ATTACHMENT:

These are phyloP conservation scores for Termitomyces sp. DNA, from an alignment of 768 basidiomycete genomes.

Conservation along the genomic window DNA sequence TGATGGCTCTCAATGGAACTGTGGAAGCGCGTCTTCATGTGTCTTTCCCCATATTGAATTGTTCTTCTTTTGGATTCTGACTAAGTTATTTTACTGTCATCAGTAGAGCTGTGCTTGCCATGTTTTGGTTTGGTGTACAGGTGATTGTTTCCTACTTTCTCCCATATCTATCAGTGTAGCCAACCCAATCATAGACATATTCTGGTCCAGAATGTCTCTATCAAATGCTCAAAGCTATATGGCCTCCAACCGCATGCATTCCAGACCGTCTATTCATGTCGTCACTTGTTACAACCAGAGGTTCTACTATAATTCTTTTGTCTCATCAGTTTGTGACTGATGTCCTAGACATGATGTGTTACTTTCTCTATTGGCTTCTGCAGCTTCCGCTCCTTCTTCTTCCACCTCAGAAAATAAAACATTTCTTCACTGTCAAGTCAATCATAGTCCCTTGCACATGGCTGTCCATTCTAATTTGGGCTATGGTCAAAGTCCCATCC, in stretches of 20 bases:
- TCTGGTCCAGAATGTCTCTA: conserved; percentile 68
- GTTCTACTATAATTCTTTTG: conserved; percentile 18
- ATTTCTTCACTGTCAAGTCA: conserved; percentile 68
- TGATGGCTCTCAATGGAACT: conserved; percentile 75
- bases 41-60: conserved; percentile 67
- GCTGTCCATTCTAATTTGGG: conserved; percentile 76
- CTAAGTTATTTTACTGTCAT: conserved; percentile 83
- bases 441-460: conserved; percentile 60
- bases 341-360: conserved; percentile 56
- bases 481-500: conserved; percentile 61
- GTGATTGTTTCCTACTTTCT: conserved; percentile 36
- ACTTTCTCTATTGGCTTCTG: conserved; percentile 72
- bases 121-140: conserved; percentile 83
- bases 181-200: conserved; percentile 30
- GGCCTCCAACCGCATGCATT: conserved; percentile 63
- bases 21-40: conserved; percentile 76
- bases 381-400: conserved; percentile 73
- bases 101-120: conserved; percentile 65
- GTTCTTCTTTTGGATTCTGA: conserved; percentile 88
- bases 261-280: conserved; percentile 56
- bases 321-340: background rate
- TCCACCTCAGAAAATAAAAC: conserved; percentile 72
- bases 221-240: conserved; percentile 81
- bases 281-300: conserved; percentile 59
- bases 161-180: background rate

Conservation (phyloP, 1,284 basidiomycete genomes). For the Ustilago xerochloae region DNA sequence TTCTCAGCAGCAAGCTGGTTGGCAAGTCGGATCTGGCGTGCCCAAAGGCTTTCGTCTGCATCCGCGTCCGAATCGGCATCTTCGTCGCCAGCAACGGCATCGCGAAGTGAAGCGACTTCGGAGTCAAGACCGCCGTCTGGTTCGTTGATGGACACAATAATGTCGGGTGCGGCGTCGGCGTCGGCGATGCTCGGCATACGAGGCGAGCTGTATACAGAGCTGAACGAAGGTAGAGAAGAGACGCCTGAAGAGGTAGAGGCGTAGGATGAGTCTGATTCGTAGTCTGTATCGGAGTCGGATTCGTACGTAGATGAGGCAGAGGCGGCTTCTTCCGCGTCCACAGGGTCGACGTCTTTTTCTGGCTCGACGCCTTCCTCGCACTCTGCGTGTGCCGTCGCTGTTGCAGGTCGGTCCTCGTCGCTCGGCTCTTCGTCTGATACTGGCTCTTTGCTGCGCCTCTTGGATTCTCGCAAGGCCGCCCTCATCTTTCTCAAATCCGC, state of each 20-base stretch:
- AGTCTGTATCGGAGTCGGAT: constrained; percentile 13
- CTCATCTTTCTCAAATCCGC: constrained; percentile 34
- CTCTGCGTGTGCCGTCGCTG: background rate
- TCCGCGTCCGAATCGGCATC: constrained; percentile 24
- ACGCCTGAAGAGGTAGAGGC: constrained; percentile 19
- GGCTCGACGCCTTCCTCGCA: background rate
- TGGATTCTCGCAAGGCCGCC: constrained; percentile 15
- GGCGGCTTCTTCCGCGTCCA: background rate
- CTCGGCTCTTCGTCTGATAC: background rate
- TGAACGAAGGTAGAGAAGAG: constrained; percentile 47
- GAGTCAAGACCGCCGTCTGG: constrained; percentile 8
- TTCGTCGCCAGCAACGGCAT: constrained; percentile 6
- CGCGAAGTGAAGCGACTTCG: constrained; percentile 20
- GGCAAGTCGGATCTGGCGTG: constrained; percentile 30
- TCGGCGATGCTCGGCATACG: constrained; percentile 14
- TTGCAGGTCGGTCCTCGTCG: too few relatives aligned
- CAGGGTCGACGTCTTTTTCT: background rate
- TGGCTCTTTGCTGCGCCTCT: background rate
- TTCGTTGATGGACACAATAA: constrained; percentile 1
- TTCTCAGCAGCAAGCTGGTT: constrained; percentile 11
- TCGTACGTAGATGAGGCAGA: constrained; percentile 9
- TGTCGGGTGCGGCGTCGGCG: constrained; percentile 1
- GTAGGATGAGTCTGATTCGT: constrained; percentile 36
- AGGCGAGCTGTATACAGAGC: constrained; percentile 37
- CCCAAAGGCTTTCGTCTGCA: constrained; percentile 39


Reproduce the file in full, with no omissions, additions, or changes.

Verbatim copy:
These are phyloP conservation scores for Termitomyces sp. DNA, from an alignment of 768 basidiomycete genomes.

Conservation along the genomic window DNA sequence TGATGGCTCTCAATGGAACTGTGGAAGCGCGTCTTCATGTGTCTTTCCCCATATTGAATTGTTCTTCTTTTGGATTCTGACTAAGTTATTTTACTGTCATCAGTAGAGCTGTGCTTGCCATGTTTTGGTTTGGTGTACAGGTGATTGTTTCCTACTTTCTCCCATATCTATCAGTGTAGCCAACCCAATCATAGACATATTCTGGTCCAGAATGTCTCTATCAAATGCTCAAAGCTATATGGCCTCCAACCGCATGCATTCCAGACCGTCTATTCATGTCGTCACTTGTTACAACCAGAGGTTCTACTATAATTCTTTTGTCTCATCAGTTTGTGACTGATGTCCTAGACATGATGTGTTACTTTCTCTATTGGCTTCTGCAGCTTCCGCTCCTTCTTCTTCCACCTCAGAAAATAAAACATTTCTTCACTGTCAAGTCAATCATAGTCCCTTGCACATGGCTGTCCATTCTAATTTGGGCTATGGTCAAAGTCCCATCC, in stretches of 20 bases:
- TCTGGTCCAGAATGTCTCTA: conserved; percentile 68
- GTTCTACTATAATTCTTTTG: conserved; percentile 18
- ATTTCTTCACTGTCAAGTCA: conserved; percentile 68
- TGATGGCTCTCAATGGAACT: conserved; percentile 75
- bases 41-60: conserved; percentile 67
- GCTGTCCATTCTAATTTGGG: conserved; percentile 76
- CTAAGTTATTTTACTGTCAT: conserved; percentile 83
- bases 441-460: conserved; percentile 60
- bases 341-360: conserved; percentile 56
- bases 481-500: conserved; percentile 61
- GTGATTGTTTCCTACTTTCT: conserved; percentile 36
- ACTTTCTCTATTGGCTTCTG: conserved; percentile 72
- bases 121-140: conserved; percentile 83
- bases 181-200: conserved; percentile 30
- GGCCTCCAACCGCATGCATT: conserved; percentile 63
- bases 21-40: conserved; percentile 76
- bases 381-400: conserved; percentile 73
- bases 101-120: conserved; percentile 65
- GTTCTTCTTTTGGATTCTGA: conserved; percentile 88
- bases 261-280: conserved; percentile 56
- bases 321-340: background rate
- TCCACCTCAGAAAATAAAAC: conserved; percentile 72
- bases 221-240: conserved; percentile 81
- bases 281-300: conserved; percentile 59
- bases 161-180: background rate

Conservation (phyloP, 1,284 basidiomycete genomes). For the Ustilago xerochloae region DNA sequence TTCTCAGCAGCAAGCTGGTTGGCAAGTCGGATCTGGCGTGCCCAAAGGCTTTCGTCTGCATCCGCGTCCGAATCGGCATCTTCGTCGCCAGCAACGGCATCGCGAAGTGAAGCGACTTCGGAGTCAAGACCGCCGTCTGGTTCGTTGATGGACACAATAATGTCGGGTGCGGCGTCGGCGTCGGCGATGCTCGGCATACGAGGCGAGCTGTATACAGAGCTGAACGAAGGTAGAGAAGAGACGCCTGAAGAGGTAGAGGCGTAGGATGAGTCTGATTCGTAGTCTGTATCGGAGTCGGATTCGTACGTAGATGAGGCAGAGGCGGCTTCTTCCGCGTCCACAGGGTCGACGTCTTTTTCTGGCTCGACGCCTTCCTCGCACTCTGCGTGTGCCGTCGCTGTTGCAGGTCGGTCCTCGTCGCTCGGCTCTTCGTCTGATACTGGCTCTTTGCTGCGCCTCTTGGATTCTCGCAAGGCCGCCCTCATCTTTCTCAAATCCGC, state of each 20-base stretch:
- AGTCTGTATCGGAGTCGGAT: constrained; percentile 13
- CTCATCTTTCTCAAATCCGC: constrained; percentile 34
- CTCTGCGTGTGCCGTCGCTG: background rate
- TCCGCGTCCGAATCGGCATC: constrained; percentile 24
- ACGCCTGAAGAGGTAGAGGC: constrained; percentile 19
- GGCTCGACGCCTTCCTCGCA: background rate
- TGGATTCTCGCAAGGCCGCC: constrained; percentile 15
- GGCGGCTTCTTCCGCGTCCA: background rate
- CTCGGCTCTTCGTCTGATAC: background rate
- TGAACGAAGGTAGAGAAGAG: constrained; percentile 47
- GAGTCAAGACCGCCGTCTGG: constrained; percentile 8
- TTCGTCGCCAGCAACGGCAT: constrained; percentile 6
- CGCGAAGTGAAGCGACTTCG: constrained; percentile 20
- GGCAAGTCGGATCTGGCGTG: constrained; percentile 30
- TCGGCGATGCTCGGCATACG: constrained; percentile 14
- TTGCAGGTCGGTCCTCGTCG: too few relatives aligned
- CAGGGTCGACGTCTTTTTCT: background rate
- TGGCTCTTTGCTGCGCCTCT: background rate
- TTCGTTGATGGACACAATAA: constrained; percentile 1
- TTCTCAGCAGCAAGCTGGTT: constrained; percentile 11
- TCGTACGTAGATGAGGCAGA: constrained; percentile 9
- TGTCGGGTGCGGCGTCGGCG: constrained; percentile 1
- GTAGGATGAGTCTGATTCGT: constrained; percentile 36
- AGGCGAGCTGTATACAGAGC: constrained; percentile 37
- CCCAAAGGCTTTCGTCTGCA: constrained; percentile 39